After a few days, in which the police can't seem to find any leads on who might have done the deed, the newspapers begin dragging the reform party's city officials through the mud. The reform party is obviously upset, and eventually a candidate for the murderer actually is found (a great Arthur Kennedy). He is, however, innocent, and although the film makes that fairly clear to us from the beginning, it is important politically that the party gets a conviction, so they railroad him. This becomes easier and easier when his alibi crumbles, eight people are willing to say they saw him commit the murder, and ballistics people at the police station testify that the bullet that killed the man came from Arthur Kennedy's gun. Still, we know the man is innocent, and better yet, the State's Attorney (played by Dana Andrews) knows it and is willing to fight for this man's freedom.
In a scene that struck me as very typical of the kind of justice in which Kazan was interested, Dana Andrews has a conversation with one of the city officials.
Dana: It's the boy's life.
City Official: If he's innocent! ... And even if he were is it worth it? We've cleaned out the city, we've thrown out the crooks, the grafters. We've made this town a decent place to live! Is one man's life worth more than the community?
Dana: Yes, Mac. It is.
City Official: Ok. Well. You'll have to fight the whole town.
But check out how this scene is coded. We're in Lambert's office, and the first thing we hear is:
Lambert: Stop that! Even if I wanted to forgive you I – I couldn't. It's out of my hands. Jim, you're a sick man.
Jim: But father, I –
Lambert: We've been through it all before. I can't help you. A sanitarium perhaps.
Jim: No, I won't. If – if people –
Lambert: It's not people. It's you. I've told you that before. This time, fortunately, no great harm has been done. The next time... No I can't let you go on any longer. It's got to be a sanitarium. Have you... spoken to your mother about this?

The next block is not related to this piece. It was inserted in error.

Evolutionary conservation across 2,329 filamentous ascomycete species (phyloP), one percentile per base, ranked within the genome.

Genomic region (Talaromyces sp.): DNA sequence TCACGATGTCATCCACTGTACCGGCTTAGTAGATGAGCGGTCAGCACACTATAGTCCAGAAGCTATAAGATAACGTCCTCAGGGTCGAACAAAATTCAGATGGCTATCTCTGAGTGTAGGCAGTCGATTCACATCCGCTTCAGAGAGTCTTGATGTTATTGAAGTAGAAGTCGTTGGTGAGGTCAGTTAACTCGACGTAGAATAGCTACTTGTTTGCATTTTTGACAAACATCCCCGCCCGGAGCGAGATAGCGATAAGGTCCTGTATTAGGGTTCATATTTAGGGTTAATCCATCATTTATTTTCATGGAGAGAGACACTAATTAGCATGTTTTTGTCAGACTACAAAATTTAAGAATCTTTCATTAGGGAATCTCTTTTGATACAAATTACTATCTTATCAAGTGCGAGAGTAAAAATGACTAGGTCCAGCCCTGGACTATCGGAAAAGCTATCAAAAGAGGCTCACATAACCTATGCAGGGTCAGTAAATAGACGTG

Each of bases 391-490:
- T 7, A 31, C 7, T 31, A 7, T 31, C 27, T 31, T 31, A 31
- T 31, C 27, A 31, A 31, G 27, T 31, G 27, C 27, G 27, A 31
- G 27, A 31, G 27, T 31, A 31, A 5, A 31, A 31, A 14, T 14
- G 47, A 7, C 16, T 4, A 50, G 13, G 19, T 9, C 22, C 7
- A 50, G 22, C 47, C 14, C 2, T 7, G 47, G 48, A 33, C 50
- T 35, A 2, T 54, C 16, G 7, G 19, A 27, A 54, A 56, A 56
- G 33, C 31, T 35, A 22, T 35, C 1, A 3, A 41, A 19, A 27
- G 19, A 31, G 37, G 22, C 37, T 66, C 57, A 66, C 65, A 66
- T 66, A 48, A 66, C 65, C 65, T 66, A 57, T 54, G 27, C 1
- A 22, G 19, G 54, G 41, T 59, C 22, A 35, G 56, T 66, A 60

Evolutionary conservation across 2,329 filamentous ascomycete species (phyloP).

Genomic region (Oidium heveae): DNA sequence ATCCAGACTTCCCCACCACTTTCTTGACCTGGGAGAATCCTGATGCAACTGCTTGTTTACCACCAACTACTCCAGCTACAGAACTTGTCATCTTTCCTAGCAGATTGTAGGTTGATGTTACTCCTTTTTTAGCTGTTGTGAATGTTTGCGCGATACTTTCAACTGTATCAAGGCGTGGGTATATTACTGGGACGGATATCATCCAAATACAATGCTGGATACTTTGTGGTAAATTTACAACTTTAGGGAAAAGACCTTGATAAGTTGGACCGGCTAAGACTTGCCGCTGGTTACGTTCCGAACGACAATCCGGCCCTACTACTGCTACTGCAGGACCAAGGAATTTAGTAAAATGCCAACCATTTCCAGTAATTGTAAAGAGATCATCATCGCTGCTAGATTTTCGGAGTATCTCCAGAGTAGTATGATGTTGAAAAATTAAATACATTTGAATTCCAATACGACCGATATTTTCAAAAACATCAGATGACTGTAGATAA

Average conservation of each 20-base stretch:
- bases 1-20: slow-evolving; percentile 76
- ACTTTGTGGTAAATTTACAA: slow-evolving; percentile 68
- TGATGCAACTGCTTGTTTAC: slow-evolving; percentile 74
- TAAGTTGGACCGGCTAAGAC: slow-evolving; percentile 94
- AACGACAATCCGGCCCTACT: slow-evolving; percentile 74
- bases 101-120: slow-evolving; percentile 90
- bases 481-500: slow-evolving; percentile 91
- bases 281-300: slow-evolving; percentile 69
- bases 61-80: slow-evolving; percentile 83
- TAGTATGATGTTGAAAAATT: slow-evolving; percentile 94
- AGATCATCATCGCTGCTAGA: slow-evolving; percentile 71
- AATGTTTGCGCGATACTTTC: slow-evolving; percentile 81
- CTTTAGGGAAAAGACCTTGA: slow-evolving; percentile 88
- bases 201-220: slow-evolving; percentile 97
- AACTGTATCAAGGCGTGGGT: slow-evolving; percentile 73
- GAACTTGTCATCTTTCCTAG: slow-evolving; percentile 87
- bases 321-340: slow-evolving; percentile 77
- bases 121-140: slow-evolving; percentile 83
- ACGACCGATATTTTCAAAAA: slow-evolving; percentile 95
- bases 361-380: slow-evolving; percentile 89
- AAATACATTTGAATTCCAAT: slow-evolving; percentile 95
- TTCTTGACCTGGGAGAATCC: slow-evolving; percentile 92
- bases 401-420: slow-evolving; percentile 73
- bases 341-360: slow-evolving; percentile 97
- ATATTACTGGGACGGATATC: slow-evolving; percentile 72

Jim [in total panic]: You wouldn't tell her!
Lambert: I haven't spoken to anyone.
The scene continues for a little longer, but then Jim looks at him very strangely and walks off. It is obvious that he did it. But why? What is he protecting? The mother for me is the dead giveaway. What forty-year-old man is concerned what his mother thinks? But of course there is also the sanitarium, the fact that whatever has been going on makes him "sick," the fact that they've "been through it all before". It is worth noticing, too, that the man himself believes that it is people who need to change, and the man of god who believes the "great harm" lives inside the man himself: "It's not people. It's you." he says with real gravity.
|Gay and Main|
But in Boomerang! homosexuality signifies the unsolvable, the inexplicable, a dark and secret place in the corner of a town that serves to disrupt the peace in a violent, terrifying way, all the more violent and terrifying because it is unspeakable, totally unassimilable to what we can be permitted to know about humanity.
Before I totally let this go, I just want to note that Boomerang! begins by telling us in voice over that although this happened in Connecticut, this is a story that can happen in any city in America. Very specifically the narrator says that "you may have other names for your streets, but whether you call them Center Street or North Street or Main Street, they're not much different from these." Immediately the camera pans down to a street sign. Father Lambert is killed at the corner of Gay and Main.
|Arthur Miller Cameo in Boomerang!|